Prof. Sir Michael Berry - Superoscillations in waves: old, new, common, uncommon

  • 10 December 2021
  • 14.00-15.00
  • SCH.1.01 Schofield Building

Presented by Professor Sir Michael Berry (University of Bristol, Europe)

In the mathematical phenomenon of superoscillations, bandlimited functions vary faster than their fastest Fourer components (‘faster than they should’). Superoscillations
• are associated with almost-destructive interference;
• occur near phase singularities in optics and on the world’s ocean tides;
• are a compact way to represent fractals;
• are rather common in light represented by scalar waves, and in many contexts in quantum physics; but in light represented by electric fields - and more so when magnetic fields are included - they are unexpectedly rare;
• are suppressed by differentiation;
• can be generalised, to quantum waves whose momentum (wavenumber) lies outside the classical range;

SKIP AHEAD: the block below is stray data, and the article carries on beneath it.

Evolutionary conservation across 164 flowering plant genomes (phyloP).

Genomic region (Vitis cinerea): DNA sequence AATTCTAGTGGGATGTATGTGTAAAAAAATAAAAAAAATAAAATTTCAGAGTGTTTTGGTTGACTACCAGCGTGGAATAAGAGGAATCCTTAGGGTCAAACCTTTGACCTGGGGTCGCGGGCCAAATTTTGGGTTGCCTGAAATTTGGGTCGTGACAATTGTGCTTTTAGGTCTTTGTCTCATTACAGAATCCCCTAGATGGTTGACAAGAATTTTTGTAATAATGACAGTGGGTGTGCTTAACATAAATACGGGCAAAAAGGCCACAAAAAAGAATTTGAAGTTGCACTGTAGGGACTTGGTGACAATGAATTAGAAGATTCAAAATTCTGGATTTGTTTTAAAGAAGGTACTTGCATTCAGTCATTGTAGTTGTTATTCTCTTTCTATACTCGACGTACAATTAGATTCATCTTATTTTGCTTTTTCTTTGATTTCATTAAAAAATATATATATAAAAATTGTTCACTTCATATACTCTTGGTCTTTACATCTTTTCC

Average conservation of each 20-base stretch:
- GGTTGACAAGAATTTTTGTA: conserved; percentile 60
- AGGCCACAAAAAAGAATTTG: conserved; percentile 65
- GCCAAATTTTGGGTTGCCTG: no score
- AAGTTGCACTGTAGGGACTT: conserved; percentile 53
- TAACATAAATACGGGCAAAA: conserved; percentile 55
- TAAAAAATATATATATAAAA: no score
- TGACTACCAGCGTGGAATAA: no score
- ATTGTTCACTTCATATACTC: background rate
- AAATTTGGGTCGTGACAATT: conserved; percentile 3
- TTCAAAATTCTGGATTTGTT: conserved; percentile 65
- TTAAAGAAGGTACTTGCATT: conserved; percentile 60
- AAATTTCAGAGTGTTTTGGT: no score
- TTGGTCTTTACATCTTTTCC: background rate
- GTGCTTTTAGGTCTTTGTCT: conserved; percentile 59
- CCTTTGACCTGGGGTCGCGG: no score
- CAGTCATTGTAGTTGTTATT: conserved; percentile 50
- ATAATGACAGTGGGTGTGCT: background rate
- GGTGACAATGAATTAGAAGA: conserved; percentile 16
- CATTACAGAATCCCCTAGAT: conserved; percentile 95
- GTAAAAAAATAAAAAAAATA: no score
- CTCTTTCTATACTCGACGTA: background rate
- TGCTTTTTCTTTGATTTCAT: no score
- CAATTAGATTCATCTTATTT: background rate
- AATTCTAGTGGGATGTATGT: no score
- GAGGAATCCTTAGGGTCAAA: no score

• in red light, can escape as gamma radiation.
The School of Science and the Department of Mathematical Sciences are delighted to welcome Professor Sir Michael Berry back to Loughborough University to present this talk. It will be the fourth time Sir Michael has delivered a prestigious lecture at Loughborough University, having previously given the Sir David Wallace lecture in 2015, the Sir Nevill Mott lecture back in 2006 and the Mathematical Sciences Christmas Lecture in 2018.
The department was also honoured to have Sir Michael join them for the planting of Sir Isaac Newton's apple tree, a cutting from Woolsthorpe Manor, on the grounds of Loughborough University

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